The important aspects of operating a creative business (and even more generally speaking) is being good at your craft, passionate about it, and providing your customers with a product of value. Not to mention being good at running the business; keeping things efficient and organized. There’s also a soul that is unique to your business, and that’s you. Your personality, skill set, products, and values are just a few things that make up that soul. That soul is what your business stands for, and what you stand for. Some take this farther than others, but here’s my take on it. Does this mean that all my clients need to agree with me on worldly or personal issues? Of course not. Joe or Martha come to the studio for a headshot, and we enjoy a little friendly banter, and I provide them with what they need. I have no reason to know their political or religious views, and vice versa (even though I hate both of those).

For wedding clients, we connect on a deeper level. We all have to qualify each other; especially with photography style, approach, and personalities. It doesn’t take long for someone viewing my website to see that I’m passionate about serving the LGBTQ community and people of all ethnicities. What you put out there is out there forever, so it pays to make your choice and stick with it. It’s been ten years (before the marriage equality act) that I was approached by a same=sex couple about photographing their wedding. They had to make it official in Massachusetts and have their event here for friends and family. That struck a chord with me. They were very kind and appreciative, and made sure I was comfortable with it. Working with them was one of the best decisions I ever made, on a personal and business level. No one should have to go through that to marry who they love.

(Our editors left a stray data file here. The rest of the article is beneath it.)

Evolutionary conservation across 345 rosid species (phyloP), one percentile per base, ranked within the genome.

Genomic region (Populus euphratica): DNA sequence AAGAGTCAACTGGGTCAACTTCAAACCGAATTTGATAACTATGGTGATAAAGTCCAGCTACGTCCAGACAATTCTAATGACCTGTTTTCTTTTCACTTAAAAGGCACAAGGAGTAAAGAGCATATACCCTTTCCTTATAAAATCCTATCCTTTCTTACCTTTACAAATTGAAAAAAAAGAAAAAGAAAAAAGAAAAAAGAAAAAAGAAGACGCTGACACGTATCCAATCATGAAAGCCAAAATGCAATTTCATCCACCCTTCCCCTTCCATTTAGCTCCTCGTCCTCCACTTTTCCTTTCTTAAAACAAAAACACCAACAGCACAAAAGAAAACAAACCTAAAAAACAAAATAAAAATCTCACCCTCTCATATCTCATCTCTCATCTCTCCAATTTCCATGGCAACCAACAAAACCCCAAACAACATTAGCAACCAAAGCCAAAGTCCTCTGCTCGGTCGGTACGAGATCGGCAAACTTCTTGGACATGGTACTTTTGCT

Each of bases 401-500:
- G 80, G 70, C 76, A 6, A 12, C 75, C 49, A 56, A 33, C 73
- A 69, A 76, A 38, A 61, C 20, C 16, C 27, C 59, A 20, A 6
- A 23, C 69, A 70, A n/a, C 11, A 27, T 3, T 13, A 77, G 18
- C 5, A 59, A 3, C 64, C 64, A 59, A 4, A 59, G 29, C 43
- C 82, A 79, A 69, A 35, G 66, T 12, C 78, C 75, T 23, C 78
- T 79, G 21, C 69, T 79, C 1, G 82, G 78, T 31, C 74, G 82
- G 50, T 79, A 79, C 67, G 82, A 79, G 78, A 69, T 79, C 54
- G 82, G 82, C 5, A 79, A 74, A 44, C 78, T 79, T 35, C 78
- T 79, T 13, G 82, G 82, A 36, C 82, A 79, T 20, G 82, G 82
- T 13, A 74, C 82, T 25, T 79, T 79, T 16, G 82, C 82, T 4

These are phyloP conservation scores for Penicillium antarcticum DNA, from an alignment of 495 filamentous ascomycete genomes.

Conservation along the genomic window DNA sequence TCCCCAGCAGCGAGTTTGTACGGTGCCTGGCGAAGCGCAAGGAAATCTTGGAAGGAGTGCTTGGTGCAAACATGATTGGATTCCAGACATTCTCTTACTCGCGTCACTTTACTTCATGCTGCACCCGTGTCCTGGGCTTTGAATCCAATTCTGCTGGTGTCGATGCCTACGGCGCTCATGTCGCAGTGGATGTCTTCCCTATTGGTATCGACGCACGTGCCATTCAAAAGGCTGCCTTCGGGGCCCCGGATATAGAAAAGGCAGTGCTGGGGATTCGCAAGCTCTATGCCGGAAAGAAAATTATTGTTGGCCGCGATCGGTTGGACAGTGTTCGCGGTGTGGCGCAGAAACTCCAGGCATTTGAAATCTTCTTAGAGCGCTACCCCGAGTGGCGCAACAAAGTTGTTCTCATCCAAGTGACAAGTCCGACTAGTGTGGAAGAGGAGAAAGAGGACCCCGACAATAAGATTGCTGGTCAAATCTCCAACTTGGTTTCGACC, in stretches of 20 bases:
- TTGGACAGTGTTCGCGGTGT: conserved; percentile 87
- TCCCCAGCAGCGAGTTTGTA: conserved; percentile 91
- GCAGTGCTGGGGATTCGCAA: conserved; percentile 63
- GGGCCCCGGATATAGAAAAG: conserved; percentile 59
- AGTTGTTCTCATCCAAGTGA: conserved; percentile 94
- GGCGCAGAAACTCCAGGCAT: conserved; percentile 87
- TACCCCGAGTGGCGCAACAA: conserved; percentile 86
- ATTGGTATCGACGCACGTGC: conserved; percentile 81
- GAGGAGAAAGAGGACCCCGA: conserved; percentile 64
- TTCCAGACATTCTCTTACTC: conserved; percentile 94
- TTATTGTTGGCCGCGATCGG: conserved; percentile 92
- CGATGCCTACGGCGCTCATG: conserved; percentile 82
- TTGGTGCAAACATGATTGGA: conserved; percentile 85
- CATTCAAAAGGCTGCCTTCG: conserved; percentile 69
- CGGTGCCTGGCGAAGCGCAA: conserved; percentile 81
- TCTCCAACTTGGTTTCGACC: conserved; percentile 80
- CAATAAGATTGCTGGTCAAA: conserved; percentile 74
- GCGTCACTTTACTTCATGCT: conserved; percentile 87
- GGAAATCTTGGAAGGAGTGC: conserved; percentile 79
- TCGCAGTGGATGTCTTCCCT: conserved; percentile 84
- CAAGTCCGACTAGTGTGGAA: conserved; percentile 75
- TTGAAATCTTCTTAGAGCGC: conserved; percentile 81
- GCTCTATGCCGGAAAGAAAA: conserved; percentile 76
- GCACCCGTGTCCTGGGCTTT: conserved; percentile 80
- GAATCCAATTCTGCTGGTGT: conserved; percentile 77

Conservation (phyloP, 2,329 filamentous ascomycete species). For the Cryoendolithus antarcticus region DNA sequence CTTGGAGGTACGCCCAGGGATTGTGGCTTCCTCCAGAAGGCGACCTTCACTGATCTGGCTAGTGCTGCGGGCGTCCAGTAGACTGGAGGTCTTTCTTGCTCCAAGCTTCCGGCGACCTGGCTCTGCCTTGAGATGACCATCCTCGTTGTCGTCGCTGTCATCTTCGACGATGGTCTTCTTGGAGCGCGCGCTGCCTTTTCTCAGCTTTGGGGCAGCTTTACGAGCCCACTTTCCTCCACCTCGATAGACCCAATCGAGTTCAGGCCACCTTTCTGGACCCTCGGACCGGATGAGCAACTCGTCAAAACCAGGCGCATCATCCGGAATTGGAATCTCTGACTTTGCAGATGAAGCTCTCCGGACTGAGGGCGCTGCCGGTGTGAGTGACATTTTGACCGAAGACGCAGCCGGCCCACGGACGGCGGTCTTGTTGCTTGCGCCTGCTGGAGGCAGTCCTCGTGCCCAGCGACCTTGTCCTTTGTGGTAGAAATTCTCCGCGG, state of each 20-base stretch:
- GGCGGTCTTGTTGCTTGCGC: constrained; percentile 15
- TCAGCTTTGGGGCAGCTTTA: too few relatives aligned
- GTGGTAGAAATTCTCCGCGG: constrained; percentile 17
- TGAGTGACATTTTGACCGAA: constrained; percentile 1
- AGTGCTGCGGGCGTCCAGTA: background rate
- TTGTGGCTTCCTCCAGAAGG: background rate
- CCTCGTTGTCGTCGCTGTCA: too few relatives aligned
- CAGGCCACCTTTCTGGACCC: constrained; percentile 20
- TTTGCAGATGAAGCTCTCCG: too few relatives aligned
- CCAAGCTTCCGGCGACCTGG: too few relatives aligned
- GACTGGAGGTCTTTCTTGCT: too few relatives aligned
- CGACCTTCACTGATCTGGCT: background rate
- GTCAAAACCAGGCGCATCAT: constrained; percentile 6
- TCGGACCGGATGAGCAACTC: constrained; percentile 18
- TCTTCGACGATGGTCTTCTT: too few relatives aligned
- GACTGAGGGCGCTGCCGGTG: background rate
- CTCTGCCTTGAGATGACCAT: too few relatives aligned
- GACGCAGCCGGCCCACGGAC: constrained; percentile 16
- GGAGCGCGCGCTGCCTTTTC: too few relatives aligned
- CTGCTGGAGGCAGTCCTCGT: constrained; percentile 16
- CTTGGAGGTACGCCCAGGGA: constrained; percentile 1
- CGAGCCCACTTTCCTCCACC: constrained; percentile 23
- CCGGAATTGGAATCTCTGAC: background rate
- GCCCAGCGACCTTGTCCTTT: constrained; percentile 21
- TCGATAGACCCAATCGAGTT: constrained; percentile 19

I also remember a decade ago, attending a local networking event and talking to a prominent fellow photographer. He wasn’t against me doing LGBT weddings, but advised me that there could be backlash that affected my business for putting it out there, perhaps unnecessarily to some. It didn’t take me long to realize it was worth that risk. After all, if I am welcoming LGBT clients, they have to find me somehow and know they’re safe here. This many years later, at a slightly different point in my photography career, this only generated support for my business. I only got pushback from one religious father of a potential bride, and I called him on his bigotry, we then parted company. Despite this support, could it have deterred others from contacting me? Maybe a few. But I’m ok without them. Ultimately, you have to decide what your business stands for and how you incorporate it into your brand. Is there such a thing as being too opinionated and loud? Yes. But don’t assume you have to be silent either. You decide how to use your voice.

Savannah LGBT wedding